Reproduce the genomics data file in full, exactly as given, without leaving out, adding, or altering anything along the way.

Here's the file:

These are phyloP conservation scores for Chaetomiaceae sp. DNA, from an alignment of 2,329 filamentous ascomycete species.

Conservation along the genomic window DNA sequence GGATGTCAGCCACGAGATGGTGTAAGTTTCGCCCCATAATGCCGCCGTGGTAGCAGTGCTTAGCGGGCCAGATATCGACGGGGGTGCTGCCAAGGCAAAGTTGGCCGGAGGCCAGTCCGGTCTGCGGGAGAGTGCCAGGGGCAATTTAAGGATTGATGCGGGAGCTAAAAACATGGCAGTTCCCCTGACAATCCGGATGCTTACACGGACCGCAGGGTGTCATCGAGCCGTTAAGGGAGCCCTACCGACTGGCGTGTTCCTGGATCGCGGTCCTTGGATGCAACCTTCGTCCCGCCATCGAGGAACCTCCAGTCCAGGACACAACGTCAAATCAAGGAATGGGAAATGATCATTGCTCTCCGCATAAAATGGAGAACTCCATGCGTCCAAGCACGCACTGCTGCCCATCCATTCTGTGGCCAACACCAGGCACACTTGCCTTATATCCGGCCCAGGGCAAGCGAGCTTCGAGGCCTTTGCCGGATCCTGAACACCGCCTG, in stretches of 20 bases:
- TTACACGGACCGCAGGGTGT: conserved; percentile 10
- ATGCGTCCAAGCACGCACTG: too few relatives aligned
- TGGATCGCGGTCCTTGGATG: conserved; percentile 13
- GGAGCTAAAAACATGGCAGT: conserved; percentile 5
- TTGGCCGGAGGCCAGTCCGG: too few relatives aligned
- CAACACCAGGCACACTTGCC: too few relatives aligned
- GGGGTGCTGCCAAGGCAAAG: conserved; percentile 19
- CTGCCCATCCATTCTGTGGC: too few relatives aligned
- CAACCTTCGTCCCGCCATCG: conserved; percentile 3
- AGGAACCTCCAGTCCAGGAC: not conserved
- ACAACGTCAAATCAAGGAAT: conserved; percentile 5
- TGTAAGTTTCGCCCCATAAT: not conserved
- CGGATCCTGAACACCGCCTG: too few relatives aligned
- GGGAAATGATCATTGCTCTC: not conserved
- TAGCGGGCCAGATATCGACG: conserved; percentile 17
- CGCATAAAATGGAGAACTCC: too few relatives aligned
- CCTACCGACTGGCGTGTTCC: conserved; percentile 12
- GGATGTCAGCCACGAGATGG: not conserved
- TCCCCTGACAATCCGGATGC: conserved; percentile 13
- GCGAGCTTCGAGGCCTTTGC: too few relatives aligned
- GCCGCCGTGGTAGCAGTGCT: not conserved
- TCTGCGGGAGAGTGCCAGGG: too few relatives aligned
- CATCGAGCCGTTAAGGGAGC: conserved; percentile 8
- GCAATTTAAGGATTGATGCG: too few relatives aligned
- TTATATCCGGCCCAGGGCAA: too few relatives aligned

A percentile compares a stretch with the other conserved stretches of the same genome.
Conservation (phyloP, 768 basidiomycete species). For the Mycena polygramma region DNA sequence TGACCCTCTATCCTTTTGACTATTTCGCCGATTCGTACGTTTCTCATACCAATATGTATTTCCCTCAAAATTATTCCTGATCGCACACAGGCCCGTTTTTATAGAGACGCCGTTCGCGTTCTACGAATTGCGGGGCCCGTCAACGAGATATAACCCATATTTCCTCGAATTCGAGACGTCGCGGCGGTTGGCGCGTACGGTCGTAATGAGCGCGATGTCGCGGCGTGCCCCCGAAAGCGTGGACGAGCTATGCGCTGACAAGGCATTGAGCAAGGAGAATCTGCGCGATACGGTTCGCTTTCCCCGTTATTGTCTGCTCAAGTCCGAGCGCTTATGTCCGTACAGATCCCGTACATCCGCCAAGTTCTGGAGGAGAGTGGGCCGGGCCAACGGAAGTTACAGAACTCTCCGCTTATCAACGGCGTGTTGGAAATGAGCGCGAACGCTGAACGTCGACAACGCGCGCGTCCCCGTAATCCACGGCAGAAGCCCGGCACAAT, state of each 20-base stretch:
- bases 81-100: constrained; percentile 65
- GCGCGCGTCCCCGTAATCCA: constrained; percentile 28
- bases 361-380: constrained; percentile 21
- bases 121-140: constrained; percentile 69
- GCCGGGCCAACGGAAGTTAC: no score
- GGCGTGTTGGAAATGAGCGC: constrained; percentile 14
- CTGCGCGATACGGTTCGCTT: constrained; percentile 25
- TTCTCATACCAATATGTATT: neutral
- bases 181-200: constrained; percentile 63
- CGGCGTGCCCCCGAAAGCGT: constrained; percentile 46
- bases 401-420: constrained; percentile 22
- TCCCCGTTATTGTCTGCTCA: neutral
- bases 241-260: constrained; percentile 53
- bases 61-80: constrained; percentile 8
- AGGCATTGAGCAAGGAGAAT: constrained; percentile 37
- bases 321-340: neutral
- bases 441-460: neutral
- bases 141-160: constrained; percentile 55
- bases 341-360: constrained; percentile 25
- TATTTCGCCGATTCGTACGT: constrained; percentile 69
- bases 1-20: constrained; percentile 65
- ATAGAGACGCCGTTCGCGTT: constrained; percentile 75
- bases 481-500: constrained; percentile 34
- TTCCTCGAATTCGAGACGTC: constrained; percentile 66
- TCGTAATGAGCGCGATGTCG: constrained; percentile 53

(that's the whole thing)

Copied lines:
These are phyloP conservation scores for Chaetomiaceae sp. DNA, from an alignment of 2,329 filamentous ascomycete species.

Conservation along the genomic window DNA sequence GGATGTCAGCCACGAGATGGTGTAAGTTTCGCCCCATAATGCCGCCGTGGTAGCAGTGCTTAGCGGGCCAGATATCGACGGGGGTGCTGCCAAGGCAAAGTTGGCCGGAGGCCAGTCCGGTCTGCGGGAGAGTGCCAGGGGCAATTTAAGGATTGATGCGGGAGCTAAAAACATGGCAGTTCCCCTGACAATCCGGATGCTTACACGGACCGCAGGGTGTCATCGAGCCGTTAAGGGAGCCCTACCGACTGGCGTGTTCCTGGATCGCGGTCCTTGGATGCAACCTTCGTCCCGCCATCGAGGAACCTCCAGTCCAGGACACAACGTCAAATCAAGGAATGGGAAATGATCATTGCTCTCCGCATAAAATGGAGAACTCCATGCGTCCAAGCACGCACTGCTGCCCATCCATTCTGTGGCCAACACCAGGCACACTTGCCTTATATCCGGCCCAGGGCAAGCGAGCTTCGAGGCCTTTGCCGGATCCTGAACACCGCCTG, in stretches of 20 bases:
- TTACACGGACCGCAGGGTGT: conserved; percentile 10
- ATGCGTCCAAGCACGCACTG: too few relatives aligned
- TGGATCGCGGTCCTTGGATG: conserved; percentile 13
- GGAGCTAAAAACATGGCAGT: conserved; percentile 5
- TTGGCCGGAGGCCAGTCCGG: too few relatives aligned
- CAACACCAGGCACACTTGCC: too few relatives aligned
- GGGGTGCTGCCAAGGCAAAG: conserved; percentile 19
- CTGCCCATCCATTCTGTGGC: too few relatives aligned
- CAACCTTCGTCCCGCCATCG: conserved; percentile 3
- AGGAACCTCCAGTCCAGGAC: not conserved
- ACAACGTCAAATCAAGGAAT: conserved; percentile 5
- TGTAAGTTTCGCCCCATAAT: not conserved
- CGGATCCTGAACACCGCCTG: too few relatives aligned
- GGGAAATGATCATTGCTCTC: not conserved
- TAGCGGGCCAGATATCGACG: conserved; percentile 17
- CGCATAAAATGGAGAACTCC: too few relatives aligned
- CCTACCGACTGGCGTGTTCC: conserved; percentile 12
- GGATGTCAGCCACGAGATGG: not conserved
- TCCCCTGACAATCCGGATGC: conserved; percentile 13
- GCGAGCTTCGAGGCCTTTGC: too few relatives aligned
- GCCGCCGTGGTAGCAGTGCT: not conserved
- TCTGCGGGAGAGTGCCAGGG: too few relatives aligned
- CATCGAGCCGTTAAGGGAGC: conserved; percentile 8
- GCAATTTAAGGATTGATGCG: too few relatives aligned
- TTATATCCGGCCCAGGGCAA: too few relatives aligned

A percentile compares a stretch with the other conserved stretches of the same genome.
Conservation (phyloP, 768 basidiomycete species). For the Mycena polygramma region DNA sequence TGACCCTCTATCCTTTTGACTATTTCGCCGATTCGTACGTTTCTCATACCAATATGTATTTCCCTCAAAATTATTCCTGATCGCACACAGGCCCGTTTTTATAGAGACGCCGTTCGCGTTCTACGAATTGCGGGGCCCGTCAACGAGATATAACCCATATTTCCTCGAATTCGAGACGTCGCGGCGGTTGGCGCGTACGGTCGTAATGAGCGCGATGTCGCGGCGTGCCCCCGAAAGCGTGGACGAGCTATGCGCTGACAAGGCATTGAGCAAGGAGAATCTGCGCGATACGGTTCGCTTTCCCCGTTATTGTCTGCTCAAGTCCGAGCGCTTATGTCCGTACAGATCCCGTACATCCGCCAAGTTCTGGAGGAGAGTGGGCCGGGCCAACGGAAGTTACAGAACTCTCCGCTTATCAACGGCGTGTTGGAAATGAGCGCGAACGCTGAACGTCGACAACGCGCGCGTCCCCGTAATCCACGGCAGAAGCCCGGCACAAT, state of each 20-base stretch:
- bases 81-100: constrained; percentile 65
- GCGCGCGTCCCCGTAATCCA: constrained; percentile 28
- bases 361-380: constrained; percentile 21
- bases 121-140: constrained; percentile 69
- GCCGGGCCAACGGAAGTTAC: no score
- GGCGTGTTGGAAATGAGCGC: constrained; percentile 14
- CTGCGCGATACGGTTCGCTT: constrained; percentile 25
- TTCTCATACCAATATGTATT: neutral
- bases 181-200: constrained; percentile 63
- CGGCGTGCCCCCGAAAGCGT: constrained; percentile 46
- bases 401-420: constrained; percentile 22
- TCCCCGTTATTGTCTGCTCA: neutral
- bases 241-260: constrained; percentile 53
- bases 61-80: constrained; percentile 8
- AGGCATTGAGCAAGGAGAAT: constrained; percentile 37
- bases 321-340: neutral
- bases 441-460: neutral
- bases 141-160: constrained; percentile 55
- bases 341-360: constrained; percentile 25
- TATTTCGCCGATTCGTACGT: constrained; percentile 69
- bases 1-20: constrained; percentile 65
- ATAGAGACGCCGTTCGCGTT: constrained; percentile 75
- bases 481-500: constrained; percentile 34
- TTCCTCGAATTCGAGACGTC: constrained; percentile 66
- TCGTAATGAGCGCGATGTCG: constrained; percentile 53